The Three Kinds of Love Song – Notes on the Actors Studio in Song

(Listed in order of preference)

The Clash – The Right Profile (from London Calling):

There’s not much to write about this song. Joe Strummer uses Montgomery Clift as a conduit for something, but I’m not sure what. The song equates to the exhaust of spinning wheels; effort exerted over an ignored subject. The line between a pop song and a list is, in this case, diffuse.


Fugazi – Cassavetes (from In on the Kill Taker):

Not sure how this fits into the Actors‘ Studio chronology. Cassavetes apparently auditioned for Lee Strasberg as a joke then refused the offer to enrol, all to mock the behavioural psychology essential to Strasberg/Adler’s methods. Cassavetes was right, up to a point. He was wrong to let Ben Gazzara cut The Killing of a Chinese Bookie in half. In this way and others, Cassavetes was too generous to his actors. Seymour Cassel is very much in line with Cassavetes‘ anti-studio approach, also a Strasberg reject (involuntary to Cassevetes‘ voluntary). Only Gazzara graduated, per se, and carried into Cassavetes‘ films the notion that film is the actor’s conduit – not vice versa. And with this power imbalance, the teachings of betrayal seep through (c.f. Elia Kazan). This isn’t counting the graduates who shook off appearances and became something greater than their method. What’s the purpose of a teaching if not to transcend it?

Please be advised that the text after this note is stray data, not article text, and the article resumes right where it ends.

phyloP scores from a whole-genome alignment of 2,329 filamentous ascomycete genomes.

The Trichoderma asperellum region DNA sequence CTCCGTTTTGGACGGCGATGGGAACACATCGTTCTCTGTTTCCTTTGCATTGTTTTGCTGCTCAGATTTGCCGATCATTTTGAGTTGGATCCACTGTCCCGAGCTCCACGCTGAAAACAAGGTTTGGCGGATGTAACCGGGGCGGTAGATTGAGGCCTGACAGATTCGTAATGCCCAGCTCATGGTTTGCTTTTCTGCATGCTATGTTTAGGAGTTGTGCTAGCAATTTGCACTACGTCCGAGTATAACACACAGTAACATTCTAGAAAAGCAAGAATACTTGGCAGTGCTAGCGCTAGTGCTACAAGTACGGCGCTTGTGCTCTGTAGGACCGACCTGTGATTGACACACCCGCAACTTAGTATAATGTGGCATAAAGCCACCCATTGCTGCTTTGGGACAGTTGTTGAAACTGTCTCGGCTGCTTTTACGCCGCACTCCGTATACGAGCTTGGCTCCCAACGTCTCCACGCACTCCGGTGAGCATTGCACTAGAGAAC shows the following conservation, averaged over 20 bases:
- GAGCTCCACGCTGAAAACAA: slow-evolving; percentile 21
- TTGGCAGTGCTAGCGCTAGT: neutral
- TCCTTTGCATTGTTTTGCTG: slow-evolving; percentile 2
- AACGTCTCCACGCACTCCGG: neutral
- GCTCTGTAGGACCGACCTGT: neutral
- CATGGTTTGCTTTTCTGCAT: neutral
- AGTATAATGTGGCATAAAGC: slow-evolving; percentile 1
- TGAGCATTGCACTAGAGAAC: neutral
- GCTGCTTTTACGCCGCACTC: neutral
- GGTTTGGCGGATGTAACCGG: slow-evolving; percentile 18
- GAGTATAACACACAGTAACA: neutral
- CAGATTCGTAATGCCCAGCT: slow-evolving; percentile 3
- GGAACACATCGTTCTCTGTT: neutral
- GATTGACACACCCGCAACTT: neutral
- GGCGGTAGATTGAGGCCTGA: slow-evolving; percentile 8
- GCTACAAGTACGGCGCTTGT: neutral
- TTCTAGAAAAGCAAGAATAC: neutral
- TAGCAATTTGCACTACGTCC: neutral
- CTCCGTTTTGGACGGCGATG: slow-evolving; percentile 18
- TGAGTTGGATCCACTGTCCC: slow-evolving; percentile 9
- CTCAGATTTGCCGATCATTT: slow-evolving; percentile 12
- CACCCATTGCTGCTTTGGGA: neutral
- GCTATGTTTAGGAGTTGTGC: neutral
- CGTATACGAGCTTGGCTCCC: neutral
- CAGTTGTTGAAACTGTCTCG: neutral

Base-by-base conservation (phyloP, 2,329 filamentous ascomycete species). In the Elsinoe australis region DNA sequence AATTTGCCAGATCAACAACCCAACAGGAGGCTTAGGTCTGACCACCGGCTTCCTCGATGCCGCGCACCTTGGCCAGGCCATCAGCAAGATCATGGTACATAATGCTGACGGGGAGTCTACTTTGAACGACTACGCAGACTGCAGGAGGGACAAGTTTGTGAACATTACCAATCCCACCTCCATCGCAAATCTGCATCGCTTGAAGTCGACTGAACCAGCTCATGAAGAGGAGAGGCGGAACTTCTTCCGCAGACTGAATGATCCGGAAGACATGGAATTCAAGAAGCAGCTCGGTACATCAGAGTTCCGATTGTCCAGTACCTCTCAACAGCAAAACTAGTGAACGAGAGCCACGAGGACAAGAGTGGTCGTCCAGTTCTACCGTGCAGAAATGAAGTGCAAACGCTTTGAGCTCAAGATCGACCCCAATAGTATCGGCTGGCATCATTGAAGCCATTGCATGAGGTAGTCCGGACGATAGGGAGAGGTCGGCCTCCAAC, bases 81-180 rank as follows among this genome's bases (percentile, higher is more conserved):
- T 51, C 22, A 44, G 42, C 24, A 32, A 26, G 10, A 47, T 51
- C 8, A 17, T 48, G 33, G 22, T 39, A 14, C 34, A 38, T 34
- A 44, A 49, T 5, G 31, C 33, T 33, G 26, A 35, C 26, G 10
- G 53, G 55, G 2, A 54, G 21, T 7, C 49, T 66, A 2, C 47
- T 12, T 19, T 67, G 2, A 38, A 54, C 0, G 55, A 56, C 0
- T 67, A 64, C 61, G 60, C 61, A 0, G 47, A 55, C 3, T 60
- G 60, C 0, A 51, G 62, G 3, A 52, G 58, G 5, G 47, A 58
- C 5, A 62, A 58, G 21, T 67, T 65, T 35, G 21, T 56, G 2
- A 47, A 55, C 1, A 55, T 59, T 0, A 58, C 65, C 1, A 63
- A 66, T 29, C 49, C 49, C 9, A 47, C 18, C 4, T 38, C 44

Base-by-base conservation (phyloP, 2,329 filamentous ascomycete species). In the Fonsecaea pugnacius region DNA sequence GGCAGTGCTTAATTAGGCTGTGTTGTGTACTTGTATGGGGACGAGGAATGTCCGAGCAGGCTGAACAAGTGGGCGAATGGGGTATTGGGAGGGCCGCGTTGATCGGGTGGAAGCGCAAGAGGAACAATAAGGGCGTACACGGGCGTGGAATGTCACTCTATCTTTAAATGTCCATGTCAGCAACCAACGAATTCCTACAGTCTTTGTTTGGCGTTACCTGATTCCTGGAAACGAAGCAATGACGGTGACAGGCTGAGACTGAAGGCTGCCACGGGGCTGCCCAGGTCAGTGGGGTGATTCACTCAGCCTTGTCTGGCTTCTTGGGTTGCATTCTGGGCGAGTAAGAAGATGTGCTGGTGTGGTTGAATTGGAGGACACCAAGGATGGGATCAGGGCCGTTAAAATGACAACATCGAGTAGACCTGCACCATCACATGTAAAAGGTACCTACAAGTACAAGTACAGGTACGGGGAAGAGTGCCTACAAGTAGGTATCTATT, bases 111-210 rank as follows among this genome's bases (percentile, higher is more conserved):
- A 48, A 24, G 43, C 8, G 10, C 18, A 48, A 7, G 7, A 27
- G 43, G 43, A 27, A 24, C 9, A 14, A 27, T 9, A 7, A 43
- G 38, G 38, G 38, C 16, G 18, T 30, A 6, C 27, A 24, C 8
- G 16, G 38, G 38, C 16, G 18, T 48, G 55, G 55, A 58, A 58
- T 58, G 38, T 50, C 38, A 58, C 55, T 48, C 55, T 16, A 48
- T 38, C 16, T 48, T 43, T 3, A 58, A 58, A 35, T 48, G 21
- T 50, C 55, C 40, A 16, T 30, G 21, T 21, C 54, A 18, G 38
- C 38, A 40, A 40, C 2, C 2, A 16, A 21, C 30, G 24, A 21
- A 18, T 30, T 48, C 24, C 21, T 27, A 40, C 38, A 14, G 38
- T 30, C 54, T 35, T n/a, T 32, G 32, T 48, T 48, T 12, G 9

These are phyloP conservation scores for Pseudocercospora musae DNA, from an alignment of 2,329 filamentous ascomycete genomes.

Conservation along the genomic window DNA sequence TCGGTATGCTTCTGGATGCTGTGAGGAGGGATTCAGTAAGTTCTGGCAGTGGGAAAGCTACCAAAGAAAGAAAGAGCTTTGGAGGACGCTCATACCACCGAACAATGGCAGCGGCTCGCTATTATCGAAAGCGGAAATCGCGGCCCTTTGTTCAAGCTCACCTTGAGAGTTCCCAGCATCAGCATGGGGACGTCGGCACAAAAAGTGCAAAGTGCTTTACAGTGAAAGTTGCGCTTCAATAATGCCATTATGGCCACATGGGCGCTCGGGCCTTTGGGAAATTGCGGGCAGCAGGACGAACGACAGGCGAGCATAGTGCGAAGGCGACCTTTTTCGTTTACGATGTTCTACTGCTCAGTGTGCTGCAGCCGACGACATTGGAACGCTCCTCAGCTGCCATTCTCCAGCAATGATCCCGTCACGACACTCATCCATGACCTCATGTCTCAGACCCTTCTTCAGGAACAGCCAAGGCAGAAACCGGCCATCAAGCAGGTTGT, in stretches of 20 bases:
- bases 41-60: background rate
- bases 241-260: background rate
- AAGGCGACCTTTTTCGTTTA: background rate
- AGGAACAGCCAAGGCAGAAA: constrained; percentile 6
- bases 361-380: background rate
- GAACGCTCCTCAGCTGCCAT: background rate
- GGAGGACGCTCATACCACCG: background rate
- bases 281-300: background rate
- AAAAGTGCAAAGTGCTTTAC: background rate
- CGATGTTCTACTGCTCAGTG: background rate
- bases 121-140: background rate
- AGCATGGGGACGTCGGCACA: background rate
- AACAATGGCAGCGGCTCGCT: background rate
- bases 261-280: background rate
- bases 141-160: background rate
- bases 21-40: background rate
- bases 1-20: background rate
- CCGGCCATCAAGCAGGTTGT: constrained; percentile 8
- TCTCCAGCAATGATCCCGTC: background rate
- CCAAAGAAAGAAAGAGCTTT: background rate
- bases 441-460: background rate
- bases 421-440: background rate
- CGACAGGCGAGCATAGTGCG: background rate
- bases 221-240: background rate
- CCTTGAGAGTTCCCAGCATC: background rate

The Law of opposites, so far, applies to these songs. The song that has a lot to speak (but not say) leaves me with little, whereas the song with little to say (or comprehend) leaves me overcompensating, perhaps. But it’s a step in the right direction. I seldom understand Fugazi’s lyrics. I tap my feet because of this.


The Go-Betweens – Lee Remick:

The perfect synthesis and true „Right Profile“ (i.e. the unspoken one). With The Clash my ears strain to understand the half-empty tribute, leaving with it the remains of the name „Montgomery Clift“, without the person. Fugazi and Guy Picciotto make the bare essentials audible, the rest is noise. The plain and simple tactic here is a process of elimination: what you don’t understand isn’t worth listening to. I’ve read the lyrics and they resemble a transcript. Very little reamins after this reading.

I re-iterate „perfect“ to additionally describe the song’s comprehension, as anyone could understand its lyrics in their entirety after a first listen. The process found in Lee Remick isn’t one of elimination, but of sublimation. The lyrics sound bad when read becasue they’ve been sung already. It’s a keen reminder that, for us, singing came before talking.

I’ll summarise each of the song’s effect, with some additional developments:

  1. The Clash: A list instead of a song. A title isn’t enough, but what is?
  2. Fugazi: A couple of names remain from my listening, enough to write about what wasn’t there.
  3. The Go-Betweens: A song that inspires a list. A name is enough, especially one. I do love Lee Remick and it thrills me to sing it in the same accent as Robert Forster.

The Lesson: That these songs can teach one to write as much as they do to listen. And now, a list of names – the most I could do in this chosen medium to to respond to The Go-Betweens.


A List of Actors Studio almuni who deserve a song, not only named after them, but about them (off the top of my head):

  • Ralph Meeker
  • Barbara Loden
  • Seymour Cassel (in the aforementioned, anti-„studio“ vein)
  • Carroll Baker
  • Jack Garfein
  • Bruce Dern
  • Lois Smith
  • Paul Newman (for Patrick)

Dedicated to my dear friend, Holger